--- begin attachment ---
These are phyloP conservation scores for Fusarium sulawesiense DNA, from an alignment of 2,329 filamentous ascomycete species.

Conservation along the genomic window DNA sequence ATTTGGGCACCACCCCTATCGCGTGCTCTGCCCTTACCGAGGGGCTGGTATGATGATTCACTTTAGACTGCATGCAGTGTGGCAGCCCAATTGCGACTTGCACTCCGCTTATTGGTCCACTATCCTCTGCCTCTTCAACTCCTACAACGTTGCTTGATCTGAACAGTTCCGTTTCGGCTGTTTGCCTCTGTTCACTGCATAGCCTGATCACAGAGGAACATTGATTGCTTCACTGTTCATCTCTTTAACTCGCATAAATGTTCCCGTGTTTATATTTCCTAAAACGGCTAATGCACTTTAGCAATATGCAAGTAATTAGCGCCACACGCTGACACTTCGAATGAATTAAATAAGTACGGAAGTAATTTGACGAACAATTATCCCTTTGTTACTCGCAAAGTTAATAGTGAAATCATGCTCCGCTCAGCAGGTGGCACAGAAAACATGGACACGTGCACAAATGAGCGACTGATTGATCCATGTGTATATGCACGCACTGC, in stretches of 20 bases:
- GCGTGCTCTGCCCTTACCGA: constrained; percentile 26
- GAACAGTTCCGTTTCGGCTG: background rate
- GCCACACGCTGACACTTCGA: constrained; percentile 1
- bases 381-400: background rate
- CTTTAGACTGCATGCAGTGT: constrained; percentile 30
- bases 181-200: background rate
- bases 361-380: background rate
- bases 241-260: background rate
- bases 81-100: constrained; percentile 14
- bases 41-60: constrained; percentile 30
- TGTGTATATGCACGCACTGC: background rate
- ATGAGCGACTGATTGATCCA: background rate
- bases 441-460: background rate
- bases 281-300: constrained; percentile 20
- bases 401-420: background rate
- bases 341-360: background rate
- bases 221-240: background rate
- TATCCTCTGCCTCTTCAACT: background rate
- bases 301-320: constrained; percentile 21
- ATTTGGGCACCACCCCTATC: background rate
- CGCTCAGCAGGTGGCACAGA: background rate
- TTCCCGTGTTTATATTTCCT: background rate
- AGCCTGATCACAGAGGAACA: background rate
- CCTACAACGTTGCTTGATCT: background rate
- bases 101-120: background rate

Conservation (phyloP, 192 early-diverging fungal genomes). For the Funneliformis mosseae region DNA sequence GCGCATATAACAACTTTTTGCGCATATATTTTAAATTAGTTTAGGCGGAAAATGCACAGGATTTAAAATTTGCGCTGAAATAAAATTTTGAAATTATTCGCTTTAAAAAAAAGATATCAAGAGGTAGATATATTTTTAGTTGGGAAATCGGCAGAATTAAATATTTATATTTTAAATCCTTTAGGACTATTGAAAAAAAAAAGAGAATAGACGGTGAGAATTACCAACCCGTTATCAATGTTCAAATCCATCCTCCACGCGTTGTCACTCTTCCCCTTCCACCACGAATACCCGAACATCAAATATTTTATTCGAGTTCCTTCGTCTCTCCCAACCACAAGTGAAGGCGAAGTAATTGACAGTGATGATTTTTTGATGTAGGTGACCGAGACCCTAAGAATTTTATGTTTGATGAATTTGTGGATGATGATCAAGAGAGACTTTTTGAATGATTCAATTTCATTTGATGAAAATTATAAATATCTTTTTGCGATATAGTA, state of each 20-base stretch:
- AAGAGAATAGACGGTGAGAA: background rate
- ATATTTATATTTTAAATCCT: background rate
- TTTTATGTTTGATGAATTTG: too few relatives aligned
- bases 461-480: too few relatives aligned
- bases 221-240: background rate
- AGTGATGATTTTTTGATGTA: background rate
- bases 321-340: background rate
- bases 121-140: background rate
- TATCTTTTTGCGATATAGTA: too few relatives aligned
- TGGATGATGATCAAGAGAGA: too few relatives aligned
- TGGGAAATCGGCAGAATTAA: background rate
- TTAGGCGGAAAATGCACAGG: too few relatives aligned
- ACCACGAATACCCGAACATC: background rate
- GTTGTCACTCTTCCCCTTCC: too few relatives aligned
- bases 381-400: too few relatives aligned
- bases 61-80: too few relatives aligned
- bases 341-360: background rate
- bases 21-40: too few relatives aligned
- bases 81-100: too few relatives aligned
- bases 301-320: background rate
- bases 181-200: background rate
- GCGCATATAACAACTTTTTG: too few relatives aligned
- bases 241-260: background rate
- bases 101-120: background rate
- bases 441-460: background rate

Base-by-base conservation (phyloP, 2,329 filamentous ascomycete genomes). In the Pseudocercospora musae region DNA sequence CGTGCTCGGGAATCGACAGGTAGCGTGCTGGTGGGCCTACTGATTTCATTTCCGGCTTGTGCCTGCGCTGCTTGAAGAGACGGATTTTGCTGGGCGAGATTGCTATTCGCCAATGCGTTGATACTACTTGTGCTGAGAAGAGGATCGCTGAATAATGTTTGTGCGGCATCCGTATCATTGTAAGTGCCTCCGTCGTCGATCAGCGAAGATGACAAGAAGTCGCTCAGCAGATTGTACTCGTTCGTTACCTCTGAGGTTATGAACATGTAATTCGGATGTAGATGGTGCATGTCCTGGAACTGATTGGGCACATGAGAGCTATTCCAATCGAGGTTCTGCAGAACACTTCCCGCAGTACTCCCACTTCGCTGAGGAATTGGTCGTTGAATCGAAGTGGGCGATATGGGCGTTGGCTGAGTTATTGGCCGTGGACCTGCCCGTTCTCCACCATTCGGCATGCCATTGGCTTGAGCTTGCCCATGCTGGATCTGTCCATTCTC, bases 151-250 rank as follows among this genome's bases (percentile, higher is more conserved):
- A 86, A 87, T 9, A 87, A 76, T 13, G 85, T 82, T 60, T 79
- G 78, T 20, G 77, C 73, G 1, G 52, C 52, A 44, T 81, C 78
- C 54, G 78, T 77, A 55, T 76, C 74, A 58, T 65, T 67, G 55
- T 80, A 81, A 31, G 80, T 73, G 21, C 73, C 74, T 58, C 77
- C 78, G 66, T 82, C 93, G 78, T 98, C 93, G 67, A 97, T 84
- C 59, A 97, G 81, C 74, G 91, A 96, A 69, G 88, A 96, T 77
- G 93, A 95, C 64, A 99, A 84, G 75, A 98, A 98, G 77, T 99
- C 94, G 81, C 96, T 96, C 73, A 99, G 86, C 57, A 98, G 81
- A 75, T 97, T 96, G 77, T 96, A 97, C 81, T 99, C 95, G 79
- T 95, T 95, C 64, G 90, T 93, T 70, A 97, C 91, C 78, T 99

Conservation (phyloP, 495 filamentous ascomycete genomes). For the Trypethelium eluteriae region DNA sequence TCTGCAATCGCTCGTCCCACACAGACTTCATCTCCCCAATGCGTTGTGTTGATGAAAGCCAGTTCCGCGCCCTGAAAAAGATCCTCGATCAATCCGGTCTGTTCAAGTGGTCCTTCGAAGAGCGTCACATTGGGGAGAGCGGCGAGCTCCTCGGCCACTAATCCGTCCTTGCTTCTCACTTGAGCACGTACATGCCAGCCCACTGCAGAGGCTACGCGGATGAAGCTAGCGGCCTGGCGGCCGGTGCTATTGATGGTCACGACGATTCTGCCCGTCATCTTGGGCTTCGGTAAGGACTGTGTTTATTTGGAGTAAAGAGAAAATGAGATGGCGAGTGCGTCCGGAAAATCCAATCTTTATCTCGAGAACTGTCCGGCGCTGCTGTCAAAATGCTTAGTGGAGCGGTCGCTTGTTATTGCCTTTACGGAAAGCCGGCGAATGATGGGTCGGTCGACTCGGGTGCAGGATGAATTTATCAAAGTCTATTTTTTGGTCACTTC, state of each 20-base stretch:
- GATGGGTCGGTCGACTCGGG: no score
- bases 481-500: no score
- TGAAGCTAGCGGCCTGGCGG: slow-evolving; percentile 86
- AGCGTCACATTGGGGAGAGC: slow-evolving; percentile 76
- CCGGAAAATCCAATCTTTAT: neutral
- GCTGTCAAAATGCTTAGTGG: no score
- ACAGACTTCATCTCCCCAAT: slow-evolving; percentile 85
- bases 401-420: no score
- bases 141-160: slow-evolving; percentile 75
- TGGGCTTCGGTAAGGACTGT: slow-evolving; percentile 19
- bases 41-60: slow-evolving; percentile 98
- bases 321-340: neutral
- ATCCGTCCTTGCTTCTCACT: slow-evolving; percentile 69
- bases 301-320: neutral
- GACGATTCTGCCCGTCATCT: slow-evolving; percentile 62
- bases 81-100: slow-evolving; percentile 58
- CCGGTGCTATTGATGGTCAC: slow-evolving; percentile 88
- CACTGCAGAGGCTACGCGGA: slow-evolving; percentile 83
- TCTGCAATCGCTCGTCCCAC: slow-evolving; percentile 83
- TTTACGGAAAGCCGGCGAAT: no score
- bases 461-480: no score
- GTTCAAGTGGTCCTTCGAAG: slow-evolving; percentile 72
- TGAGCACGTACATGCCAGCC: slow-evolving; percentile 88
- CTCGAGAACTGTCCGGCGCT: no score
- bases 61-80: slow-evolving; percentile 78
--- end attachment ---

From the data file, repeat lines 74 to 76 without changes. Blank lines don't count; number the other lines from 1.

- bases 141-160: slow-evolving; percentile 75
- TGGGCTTCGGTAAGGACTGT: slow-evolving; percentile 19
- bases 41-60: slow-evolving; percentile 98